Surrogacy laws in India


Proposed Changes Surrogacy laws in India, 24th August 2016 – Update

The union cabinet has given its approval to “Surrogacy Regulation Bill 2016” on 24th August 2016. The bill will come up for consideration in Parliament during the Winter Session of 2016 and it aims to safeguard the rights of Surrogate Mothers and make parentage of such children legal. For the sake of simplicity, we have divided the main recommendations in three categories:

For Couples seeking Surrogacy:

  • There will be a complete ban on Commercial Surrogacy.
  • Surrogacy services will be restricted to Indian couples or foreigners married to Indian citizens. Surrogacy services will NOT be offered to NRI’s or OCI card holders.
  • Surrogacy will only be available for childless couple.
  • Couples having their own or adopted children will NOT be allowed to undergo Surrogacy.
  • Only women who are medically unfit to have children can take help from a close relative, which is called “Altruistic Surrogacy”.
  • A woman seeking a surrogate child should between 23 and 50 years in age and her husband should be between 26 and 55 years.
  • The couple has to be legally married for atleast five years.
  • Single Parents, Same sex couples, live in relationships will not be allowed altruistic surrogacy.

For Surrogate:

  • Only close relatives can offer to be surrogates. (Definition of close relative is yet to be defined.)
  • The surrogacy arrangement will have to be without any monetary benefits to the surrogate.
  • The surrogate mother should herself be married and have borne a healthy child.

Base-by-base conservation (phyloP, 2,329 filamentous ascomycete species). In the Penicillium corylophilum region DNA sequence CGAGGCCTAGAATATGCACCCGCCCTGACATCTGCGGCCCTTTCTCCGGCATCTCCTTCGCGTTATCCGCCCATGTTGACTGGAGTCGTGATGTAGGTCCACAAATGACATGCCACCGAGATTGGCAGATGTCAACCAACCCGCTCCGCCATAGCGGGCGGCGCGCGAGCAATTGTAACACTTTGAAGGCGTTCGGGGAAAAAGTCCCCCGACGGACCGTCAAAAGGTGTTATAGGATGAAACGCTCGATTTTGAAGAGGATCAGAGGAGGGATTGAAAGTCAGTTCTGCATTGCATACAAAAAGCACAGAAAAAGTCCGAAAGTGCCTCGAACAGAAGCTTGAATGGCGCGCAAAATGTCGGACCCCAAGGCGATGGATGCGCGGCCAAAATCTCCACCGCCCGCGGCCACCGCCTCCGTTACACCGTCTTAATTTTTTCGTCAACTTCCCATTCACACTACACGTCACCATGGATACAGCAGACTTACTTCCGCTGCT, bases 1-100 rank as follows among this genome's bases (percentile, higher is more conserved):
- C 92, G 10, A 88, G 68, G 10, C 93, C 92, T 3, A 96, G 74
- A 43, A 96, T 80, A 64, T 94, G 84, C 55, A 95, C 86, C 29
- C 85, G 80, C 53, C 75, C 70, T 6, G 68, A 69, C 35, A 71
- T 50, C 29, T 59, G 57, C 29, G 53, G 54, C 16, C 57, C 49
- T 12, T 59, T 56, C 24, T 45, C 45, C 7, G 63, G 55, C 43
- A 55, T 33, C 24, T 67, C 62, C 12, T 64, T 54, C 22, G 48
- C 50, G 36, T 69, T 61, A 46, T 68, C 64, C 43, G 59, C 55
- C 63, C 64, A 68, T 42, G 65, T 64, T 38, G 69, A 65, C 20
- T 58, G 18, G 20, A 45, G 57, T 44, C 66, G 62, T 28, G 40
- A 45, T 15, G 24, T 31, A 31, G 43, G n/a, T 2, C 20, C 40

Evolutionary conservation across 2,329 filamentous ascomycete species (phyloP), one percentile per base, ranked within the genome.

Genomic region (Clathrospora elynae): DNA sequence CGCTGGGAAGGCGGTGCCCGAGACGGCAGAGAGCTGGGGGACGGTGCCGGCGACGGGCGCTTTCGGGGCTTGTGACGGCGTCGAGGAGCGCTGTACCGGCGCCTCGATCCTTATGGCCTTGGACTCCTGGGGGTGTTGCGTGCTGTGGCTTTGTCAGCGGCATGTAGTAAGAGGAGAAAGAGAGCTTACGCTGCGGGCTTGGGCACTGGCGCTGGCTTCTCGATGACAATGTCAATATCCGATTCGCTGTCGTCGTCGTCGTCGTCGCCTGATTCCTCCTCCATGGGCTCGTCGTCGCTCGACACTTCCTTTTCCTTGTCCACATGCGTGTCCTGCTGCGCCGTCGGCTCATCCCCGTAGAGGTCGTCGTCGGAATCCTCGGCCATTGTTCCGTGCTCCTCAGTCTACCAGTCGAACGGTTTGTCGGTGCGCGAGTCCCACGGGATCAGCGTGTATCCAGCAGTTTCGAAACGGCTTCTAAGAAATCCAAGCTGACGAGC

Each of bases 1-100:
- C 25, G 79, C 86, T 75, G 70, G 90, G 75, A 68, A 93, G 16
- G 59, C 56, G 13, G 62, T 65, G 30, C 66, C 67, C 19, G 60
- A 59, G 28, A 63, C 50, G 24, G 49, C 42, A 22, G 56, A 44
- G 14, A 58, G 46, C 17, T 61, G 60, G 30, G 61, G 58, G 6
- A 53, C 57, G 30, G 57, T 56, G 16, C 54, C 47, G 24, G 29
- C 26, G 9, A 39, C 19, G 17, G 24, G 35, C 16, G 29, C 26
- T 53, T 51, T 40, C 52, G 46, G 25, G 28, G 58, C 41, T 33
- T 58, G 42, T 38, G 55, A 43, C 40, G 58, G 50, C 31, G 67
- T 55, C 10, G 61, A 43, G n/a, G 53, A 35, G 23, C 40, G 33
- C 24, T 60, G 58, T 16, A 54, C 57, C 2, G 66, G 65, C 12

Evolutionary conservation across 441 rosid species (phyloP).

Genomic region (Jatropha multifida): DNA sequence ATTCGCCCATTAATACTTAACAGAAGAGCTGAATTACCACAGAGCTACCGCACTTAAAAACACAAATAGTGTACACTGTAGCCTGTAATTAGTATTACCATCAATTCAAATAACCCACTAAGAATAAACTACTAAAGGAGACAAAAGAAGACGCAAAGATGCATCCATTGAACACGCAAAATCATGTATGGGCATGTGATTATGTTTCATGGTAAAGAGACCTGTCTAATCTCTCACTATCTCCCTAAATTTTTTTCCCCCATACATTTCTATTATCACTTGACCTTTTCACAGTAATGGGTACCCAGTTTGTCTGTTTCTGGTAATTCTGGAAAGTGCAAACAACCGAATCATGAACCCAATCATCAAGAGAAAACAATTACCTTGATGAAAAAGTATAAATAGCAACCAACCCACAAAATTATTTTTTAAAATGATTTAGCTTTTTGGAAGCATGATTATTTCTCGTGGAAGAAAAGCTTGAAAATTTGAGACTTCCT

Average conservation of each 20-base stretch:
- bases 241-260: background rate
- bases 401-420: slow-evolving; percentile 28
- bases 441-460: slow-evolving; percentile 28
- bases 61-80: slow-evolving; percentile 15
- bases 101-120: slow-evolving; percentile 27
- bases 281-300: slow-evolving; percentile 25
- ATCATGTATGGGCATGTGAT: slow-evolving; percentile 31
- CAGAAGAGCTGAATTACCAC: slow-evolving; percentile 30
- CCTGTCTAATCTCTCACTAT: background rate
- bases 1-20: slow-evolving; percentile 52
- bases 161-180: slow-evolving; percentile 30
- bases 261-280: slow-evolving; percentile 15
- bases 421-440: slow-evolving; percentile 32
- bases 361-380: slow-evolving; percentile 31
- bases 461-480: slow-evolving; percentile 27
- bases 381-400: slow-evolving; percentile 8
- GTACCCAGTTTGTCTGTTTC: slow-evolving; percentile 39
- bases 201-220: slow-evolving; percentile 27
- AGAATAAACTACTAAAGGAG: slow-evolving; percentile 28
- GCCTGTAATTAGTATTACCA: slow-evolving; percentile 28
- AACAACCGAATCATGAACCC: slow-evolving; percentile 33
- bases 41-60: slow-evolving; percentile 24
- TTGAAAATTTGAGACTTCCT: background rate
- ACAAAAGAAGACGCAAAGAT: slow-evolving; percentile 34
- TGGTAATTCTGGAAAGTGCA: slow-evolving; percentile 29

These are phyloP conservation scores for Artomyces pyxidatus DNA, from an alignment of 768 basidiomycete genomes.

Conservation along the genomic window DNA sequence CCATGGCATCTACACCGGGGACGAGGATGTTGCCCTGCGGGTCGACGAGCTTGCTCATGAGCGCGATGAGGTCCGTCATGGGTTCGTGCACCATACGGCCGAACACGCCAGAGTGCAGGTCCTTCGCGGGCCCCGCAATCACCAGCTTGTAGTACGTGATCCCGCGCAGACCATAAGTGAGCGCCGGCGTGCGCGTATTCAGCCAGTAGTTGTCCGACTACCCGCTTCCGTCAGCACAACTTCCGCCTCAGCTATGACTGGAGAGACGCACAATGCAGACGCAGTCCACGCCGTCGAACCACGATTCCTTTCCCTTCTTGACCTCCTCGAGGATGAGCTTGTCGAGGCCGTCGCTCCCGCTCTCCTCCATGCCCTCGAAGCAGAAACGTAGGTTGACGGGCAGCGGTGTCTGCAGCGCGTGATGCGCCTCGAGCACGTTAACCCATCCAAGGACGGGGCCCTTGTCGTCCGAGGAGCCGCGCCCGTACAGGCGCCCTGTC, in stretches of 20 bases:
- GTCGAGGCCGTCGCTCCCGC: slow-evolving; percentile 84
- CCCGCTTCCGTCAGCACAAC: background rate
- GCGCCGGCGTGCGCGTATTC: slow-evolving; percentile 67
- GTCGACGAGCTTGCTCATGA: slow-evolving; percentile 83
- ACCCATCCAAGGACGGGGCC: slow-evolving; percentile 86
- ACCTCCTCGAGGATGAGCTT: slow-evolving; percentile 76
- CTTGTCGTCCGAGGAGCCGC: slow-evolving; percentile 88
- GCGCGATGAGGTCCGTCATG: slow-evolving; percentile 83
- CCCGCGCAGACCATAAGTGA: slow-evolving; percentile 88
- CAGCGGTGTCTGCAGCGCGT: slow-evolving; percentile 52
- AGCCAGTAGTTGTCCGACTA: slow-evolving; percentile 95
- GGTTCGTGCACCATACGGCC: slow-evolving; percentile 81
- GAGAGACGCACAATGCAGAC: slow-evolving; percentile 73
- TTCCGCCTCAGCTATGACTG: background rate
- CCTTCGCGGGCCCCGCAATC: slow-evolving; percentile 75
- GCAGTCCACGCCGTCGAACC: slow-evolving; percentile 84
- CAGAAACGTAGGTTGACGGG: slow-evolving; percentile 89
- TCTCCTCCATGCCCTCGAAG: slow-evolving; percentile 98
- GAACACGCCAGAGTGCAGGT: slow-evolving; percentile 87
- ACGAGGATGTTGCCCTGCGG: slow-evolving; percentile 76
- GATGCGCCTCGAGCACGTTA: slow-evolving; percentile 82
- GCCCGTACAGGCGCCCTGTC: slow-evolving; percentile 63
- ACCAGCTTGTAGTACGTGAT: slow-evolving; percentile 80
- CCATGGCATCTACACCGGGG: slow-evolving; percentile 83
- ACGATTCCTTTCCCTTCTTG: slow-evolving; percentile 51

• A surrogate mother who offers her womb for the purpose, will be able to do so only once as per the bill.

 Surrogacy Legal Contract:

  • National Surrogacy Board will be set up at the state and central level to monitor and approve surrogacy.
  • A surrogacy contract should necessarily take care of life insurance cover for surrogate mother.
  • The bill has a provision for a jail term upto ten years and a fine of Rs 10 lakh for violations, such as abandoning the child and opting for commercial surrogacy.
  • The contract will contain all the terms requiring consent of surrogate mother to bear child, agreement of her husband and other family members for the same, and medical procedures intended to be performed.
  • Reimbursement of all reasonable medical expenses for carrying child to full term will be outlined.
  • Willingness to hand over the child born to the commissioning parents will be mentioned.
  • A surrogacy arrangement should provide for financial support for surrogate child in the event of death of the commissioning couple or individual before delivery of the child, or divorce between the intended parents and subsequent willingness of none to take delivery of the child.
  • Legislation itself will recognize a surrogate child to be the legitimate child of the commissioning parents without there being any need for adoption or even declaration of guardian.
  • Sex-selective surrogacy is prohibited.
  • In addition to this, Commerce ministry has also restricted the import of embryo for research purposes; Embryo’s also cannot be imported for commercial surrogacy any further
  • Surrogacy arrangement will continue to be governed by a contract amongst the involved parties.
You might want to read